The threat of less open trade relationships between the US and key trading partners, including China, combined with a stronger dollar would be generally negative for EM countries, and particularly so for smaller open economies. A "trade war" between the US and China would have adverse consequences for GDP growth and inflation in both countries, and could lead to depreciation of the RMB and financial market risk aversion, which would likely spill over to other emerging markets.

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(This story has not been edited by Business Standard staff and is auto-generated from a syndicated feed.)

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Fitch: Political Risk Looms Large for Global Sovereigns in 2017

While the large majority (82 of 114) of Fitch's sovereign ratings retain Stable Outlooks as we head into 2017, risks are clearly tilted to the downside, given the distribution of 25 Negative and only three Positive Outlooks. The threat of increased trade protectionism and a stronger dollar will maintain downward pressure on EM sovereigns' macroeconomic performance and ratings, with 20 remaining on Negative Outlook as we move towards year-end. Key EM sovereign rating sensitivities will include the extent to which policy responses can mitigate the negative effects of subdued commodity prices, weaker trade flows and the potential for renewed dollar strength. Global sovereigns face elevated levels of political risk and uncertainty in 2017, says Fitch Ratings, embodied by the unexpected election of President-elect Donald Trump in the US and the UK's Brexit vote in June. These risks are reflected in a trend away from political orthodoxy that reduces the predictability of policy direction in advanced countries in 2017. Combined with a general trend towards looser fiscal policy and greater trade protectionism, this carries risks to sovereign creditworthiness among both advanced economies and emerging markets (EM), although the overall outlook for Fitch's sovereign ratings in 2017 is stable.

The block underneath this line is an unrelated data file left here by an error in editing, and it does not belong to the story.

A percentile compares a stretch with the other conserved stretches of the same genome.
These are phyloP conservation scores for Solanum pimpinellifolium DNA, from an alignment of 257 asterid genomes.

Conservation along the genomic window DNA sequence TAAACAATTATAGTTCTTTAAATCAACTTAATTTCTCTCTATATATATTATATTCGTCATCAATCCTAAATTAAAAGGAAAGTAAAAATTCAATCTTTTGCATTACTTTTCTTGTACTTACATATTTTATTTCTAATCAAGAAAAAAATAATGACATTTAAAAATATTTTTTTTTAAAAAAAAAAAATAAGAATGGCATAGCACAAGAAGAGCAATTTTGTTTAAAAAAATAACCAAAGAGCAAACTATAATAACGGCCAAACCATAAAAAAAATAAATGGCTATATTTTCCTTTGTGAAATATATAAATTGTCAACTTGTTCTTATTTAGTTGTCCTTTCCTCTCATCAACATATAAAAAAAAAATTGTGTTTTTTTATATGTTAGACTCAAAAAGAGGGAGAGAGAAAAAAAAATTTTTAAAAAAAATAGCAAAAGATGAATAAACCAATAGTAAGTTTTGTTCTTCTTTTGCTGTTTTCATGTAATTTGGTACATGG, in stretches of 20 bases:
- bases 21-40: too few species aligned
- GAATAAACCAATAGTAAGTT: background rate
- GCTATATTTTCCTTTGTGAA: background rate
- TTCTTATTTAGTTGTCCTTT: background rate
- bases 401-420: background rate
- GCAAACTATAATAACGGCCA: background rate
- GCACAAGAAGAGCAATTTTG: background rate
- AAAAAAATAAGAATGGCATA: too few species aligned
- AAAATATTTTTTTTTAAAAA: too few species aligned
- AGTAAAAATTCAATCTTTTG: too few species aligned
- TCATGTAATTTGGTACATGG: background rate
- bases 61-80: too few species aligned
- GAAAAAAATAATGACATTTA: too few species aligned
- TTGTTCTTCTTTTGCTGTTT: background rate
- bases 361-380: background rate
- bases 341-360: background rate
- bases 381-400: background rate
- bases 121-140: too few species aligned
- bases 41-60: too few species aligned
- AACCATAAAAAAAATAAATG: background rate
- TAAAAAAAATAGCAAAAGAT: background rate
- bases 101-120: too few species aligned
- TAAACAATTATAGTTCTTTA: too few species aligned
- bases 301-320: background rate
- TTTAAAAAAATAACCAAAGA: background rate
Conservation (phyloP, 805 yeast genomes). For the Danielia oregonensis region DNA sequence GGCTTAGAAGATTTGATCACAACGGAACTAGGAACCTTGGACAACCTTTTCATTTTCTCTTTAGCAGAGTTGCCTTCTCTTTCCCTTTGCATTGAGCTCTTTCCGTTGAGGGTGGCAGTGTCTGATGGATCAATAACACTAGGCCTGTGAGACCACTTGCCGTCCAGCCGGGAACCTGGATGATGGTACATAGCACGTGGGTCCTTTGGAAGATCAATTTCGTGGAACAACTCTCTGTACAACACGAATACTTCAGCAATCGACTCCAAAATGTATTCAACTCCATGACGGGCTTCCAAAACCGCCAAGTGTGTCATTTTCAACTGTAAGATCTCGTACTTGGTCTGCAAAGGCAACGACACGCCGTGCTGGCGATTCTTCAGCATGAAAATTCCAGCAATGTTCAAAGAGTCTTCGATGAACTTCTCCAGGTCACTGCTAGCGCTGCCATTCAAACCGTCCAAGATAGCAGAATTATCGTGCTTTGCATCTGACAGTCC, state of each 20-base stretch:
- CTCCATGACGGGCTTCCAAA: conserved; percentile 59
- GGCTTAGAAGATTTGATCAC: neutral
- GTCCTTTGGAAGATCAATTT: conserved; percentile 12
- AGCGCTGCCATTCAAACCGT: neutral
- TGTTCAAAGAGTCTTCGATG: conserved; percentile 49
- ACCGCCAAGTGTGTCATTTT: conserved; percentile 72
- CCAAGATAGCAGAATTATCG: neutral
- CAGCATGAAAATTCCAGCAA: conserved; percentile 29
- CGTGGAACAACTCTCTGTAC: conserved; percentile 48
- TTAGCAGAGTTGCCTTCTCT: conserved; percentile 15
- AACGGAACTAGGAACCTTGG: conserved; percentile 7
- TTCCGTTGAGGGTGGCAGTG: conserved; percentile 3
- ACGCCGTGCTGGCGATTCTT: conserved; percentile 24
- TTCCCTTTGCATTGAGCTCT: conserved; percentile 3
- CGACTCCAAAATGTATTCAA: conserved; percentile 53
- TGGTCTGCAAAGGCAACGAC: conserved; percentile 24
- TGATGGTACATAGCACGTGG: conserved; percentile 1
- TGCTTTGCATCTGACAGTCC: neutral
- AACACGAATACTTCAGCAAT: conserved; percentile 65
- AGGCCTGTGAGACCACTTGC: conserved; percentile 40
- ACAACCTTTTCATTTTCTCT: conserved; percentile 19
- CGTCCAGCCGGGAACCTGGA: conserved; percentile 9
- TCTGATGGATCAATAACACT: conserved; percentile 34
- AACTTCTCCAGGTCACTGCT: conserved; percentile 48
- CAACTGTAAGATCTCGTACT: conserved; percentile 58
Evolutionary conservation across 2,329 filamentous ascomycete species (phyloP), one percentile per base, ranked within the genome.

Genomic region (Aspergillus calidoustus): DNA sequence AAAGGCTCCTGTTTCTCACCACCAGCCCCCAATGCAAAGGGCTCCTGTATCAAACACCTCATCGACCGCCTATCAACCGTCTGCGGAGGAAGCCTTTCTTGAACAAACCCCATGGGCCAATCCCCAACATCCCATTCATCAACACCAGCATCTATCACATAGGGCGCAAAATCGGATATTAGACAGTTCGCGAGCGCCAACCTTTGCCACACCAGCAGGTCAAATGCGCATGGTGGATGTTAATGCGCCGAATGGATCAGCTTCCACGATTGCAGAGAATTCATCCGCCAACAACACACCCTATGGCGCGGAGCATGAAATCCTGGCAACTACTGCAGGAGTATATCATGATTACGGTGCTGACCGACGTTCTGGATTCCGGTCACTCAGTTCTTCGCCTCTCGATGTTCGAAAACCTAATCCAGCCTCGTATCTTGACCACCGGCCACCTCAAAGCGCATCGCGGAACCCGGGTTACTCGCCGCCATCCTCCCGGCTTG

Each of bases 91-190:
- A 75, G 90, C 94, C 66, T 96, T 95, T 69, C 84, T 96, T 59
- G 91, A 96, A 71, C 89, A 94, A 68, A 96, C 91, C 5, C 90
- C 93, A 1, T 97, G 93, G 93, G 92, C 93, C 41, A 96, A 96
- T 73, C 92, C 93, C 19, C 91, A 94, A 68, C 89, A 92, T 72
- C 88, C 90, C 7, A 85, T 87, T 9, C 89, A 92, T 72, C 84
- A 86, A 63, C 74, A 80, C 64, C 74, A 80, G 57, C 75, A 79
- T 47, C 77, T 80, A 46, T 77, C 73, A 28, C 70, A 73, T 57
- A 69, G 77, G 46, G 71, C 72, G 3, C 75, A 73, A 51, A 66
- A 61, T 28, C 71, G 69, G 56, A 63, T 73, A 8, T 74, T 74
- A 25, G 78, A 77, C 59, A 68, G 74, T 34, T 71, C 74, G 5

While the large majority (82 of 114) of Fitch's sovereign ratings retain Stable Outlooks as we head into 2017, risks are clearly tilted to the downside, given the distribution of 25 Negative and only three Positive Outlooks. The threat of increased trade protectionism and a stronger dollar will maintain downward pressure on EM sovereigns' macroeconomic performance and ratings, with 20 remaining on Negative Outlook as we move towards year-end. Key EM sovereign rating sensitivities will include the extent to which policy responses can mitigate the negative effects of subdued commodity prices, weaker trade flows and the potential for renewed dollar strength.